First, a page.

Fried MW, et al. Rapid Virological Response Is the Most Important Predictor of Sustained Virological Response Across Genotypes in Patients With Chronic Hepatitis C Virus Infection. J Hepatol. 2011;55(1):69-75. PubMed PMID: 21145856.
* Article titles in AMA citation format should be in sentence-case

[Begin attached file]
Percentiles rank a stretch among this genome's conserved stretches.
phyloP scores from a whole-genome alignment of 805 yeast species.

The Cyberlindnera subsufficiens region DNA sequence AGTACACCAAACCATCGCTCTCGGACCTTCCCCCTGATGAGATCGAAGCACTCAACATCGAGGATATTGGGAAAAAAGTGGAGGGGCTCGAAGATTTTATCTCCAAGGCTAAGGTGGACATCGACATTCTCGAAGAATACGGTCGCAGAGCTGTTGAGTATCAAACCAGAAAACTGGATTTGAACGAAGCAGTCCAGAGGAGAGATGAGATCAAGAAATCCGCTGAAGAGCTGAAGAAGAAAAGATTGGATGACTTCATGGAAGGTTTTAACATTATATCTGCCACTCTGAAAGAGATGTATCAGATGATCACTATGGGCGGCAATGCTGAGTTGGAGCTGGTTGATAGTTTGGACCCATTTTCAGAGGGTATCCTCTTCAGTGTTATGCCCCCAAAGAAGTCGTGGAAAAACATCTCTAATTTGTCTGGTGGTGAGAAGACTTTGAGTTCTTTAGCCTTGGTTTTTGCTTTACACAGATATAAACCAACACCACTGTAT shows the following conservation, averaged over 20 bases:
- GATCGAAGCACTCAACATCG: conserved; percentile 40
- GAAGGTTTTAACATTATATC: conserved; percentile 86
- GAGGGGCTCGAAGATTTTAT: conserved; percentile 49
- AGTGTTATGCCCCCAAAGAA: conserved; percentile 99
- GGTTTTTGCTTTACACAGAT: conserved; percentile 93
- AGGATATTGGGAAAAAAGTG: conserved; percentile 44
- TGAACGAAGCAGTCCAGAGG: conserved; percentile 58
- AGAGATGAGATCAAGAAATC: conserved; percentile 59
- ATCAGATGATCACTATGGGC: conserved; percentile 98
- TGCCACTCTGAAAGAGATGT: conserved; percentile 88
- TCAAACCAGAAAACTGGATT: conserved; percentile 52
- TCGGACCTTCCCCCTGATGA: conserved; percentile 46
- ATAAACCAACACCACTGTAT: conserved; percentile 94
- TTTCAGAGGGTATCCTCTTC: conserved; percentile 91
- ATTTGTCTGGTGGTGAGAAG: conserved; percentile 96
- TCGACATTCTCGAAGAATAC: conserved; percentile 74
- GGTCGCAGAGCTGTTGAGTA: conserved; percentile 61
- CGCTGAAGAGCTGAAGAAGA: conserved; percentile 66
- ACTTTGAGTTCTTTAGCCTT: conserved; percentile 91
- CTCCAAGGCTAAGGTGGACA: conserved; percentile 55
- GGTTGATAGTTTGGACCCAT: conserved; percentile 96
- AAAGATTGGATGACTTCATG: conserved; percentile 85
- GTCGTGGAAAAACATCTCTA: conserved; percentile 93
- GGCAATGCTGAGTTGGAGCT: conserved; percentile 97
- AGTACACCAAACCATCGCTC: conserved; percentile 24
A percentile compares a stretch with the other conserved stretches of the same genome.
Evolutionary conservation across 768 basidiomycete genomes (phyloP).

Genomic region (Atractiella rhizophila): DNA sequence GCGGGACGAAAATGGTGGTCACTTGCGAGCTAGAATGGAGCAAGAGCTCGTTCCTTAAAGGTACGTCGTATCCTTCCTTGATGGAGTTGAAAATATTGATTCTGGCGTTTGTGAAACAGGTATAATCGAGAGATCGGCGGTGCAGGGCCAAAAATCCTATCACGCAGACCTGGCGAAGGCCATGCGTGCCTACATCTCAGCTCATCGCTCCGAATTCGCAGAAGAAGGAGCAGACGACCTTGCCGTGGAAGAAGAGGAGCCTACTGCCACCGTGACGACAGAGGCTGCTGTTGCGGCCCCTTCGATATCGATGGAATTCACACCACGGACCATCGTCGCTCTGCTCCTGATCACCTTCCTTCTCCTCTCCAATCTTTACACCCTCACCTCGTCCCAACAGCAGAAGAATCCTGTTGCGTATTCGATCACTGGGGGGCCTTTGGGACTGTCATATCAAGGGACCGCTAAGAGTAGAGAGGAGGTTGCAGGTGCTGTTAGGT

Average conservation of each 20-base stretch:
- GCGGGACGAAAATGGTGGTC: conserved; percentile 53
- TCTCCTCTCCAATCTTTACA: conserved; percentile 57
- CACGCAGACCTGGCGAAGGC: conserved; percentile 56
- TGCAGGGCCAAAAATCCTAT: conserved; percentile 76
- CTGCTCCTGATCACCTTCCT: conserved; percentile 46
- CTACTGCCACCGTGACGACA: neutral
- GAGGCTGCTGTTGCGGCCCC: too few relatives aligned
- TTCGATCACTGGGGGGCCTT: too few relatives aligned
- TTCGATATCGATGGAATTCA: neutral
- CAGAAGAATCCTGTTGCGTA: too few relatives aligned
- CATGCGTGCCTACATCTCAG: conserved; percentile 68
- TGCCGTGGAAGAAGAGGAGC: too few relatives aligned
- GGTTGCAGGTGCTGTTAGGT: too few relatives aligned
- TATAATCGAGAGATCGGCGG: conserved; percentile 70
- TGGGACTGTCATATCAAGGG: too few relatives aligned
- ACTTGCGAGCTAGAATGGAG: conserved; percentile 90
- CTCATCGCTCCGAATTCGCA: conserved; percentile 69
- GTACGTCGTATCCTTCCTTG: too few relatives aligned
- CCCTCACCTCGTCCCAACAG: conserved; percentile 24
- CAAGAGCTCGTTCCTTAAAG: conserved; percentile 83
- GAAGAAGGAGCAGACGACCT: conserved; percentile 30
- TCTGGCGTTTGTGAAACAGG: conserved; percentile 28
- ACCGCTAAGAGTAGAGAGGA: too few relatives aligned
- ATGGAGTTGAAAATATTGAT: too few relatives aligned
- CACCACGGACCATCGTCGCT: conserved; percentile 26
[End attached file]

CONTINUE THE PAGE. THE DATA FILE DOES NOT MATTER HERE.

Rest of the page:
TY - JOUR T1 - Rapid virological response is the most important predictor of sustained virological response across genotypes in patients with chronic hepatitis C virus infection. AU - Fried,Michael W, AU - Hadziyannis,Stephanos J, AU - Shiffman,Mitchell L, AU - Messinger,Diethelm, AU - Zeuzem,Stefan, Y1 - 2010/11/23/ PY - 2010/06/21/received PY - 2010/10/12/revised PY - 2010/10/18/accepted PY - 2010/12/15/entrez PY - 2010/12/15/pubmed PY - 2011/11/9/medline SP - 69 EP - 75 JF - Journal of hepatology JO - J. Hepatol. VL - 55 IS - 1 N2 - BACKGROUND & AIMS: The probability of response to peginterferon and ribavirin is associated with numerous host and virological factors. Attainment of a rapid virological response (RVR), defined as undetectable HCV RNA at week 4 during treatment with peginterferon and ribavirin, is highly predictive of sustained virological response (SVR). The aim of the present study was to determine the relative importance of the kinetics of antiviral response compared to baseline host and virological factors for predicting SVR. METHODS: A retrospective analysis of 1383 patients, encompassing genotypes 1-4, treated with peginterferon alfa-2a and ribavirin, was performed. Baseline characteristics were compared across HCV genotypes and pretreatment factors associated with RVR were identified. The relative significance of RVR compared to other baseline factors for predicting SVR was analyzed by multiple logistic regression analysis. RESULTS: RVR was achieved by 16% of patients with genotype 1 and 71% and 60% of those with genotype 2 and 3, respectively. Among patients who achieved RVR, the rate of SVR was high across all genotypes and ranged from 88% to 100% (genotypes 1-4). Baseline factors predictive of RVR included genotype, younger age, lower initial viral load, higher ALT ratio, absence of advanced fibrosis, and younger age. Notably, the presence of RVR generated the highest odds ratio (5.47, 95% confidence interval 3.97-7.52) for predicting SVR in multiple logistic regression analysis of these factors. CONCLUSIONS: Attainment of RVR varies by genotype and is associated with several baseline factors. Patients who achieve RVR have the highest rates of SVR, regardless of genotype. These findings have important implications for predicting and managing response-guided combination antiviral therapies. SN - 1600-0641 UR - https://www.unboundmedicine.com/medline/citation/21145856/Rapid_virological_response_is_the_most_important_predictor_of_sustained_virological_response_across_genotypes_in_patients_with_chronic_hepatitis_C_virus_infection_ L2 - https://linkinghub.elsevier.com/retrieve/pii/S0168-8278(10)01093-7 DB - PRIME DP - Unbound Medicine ER -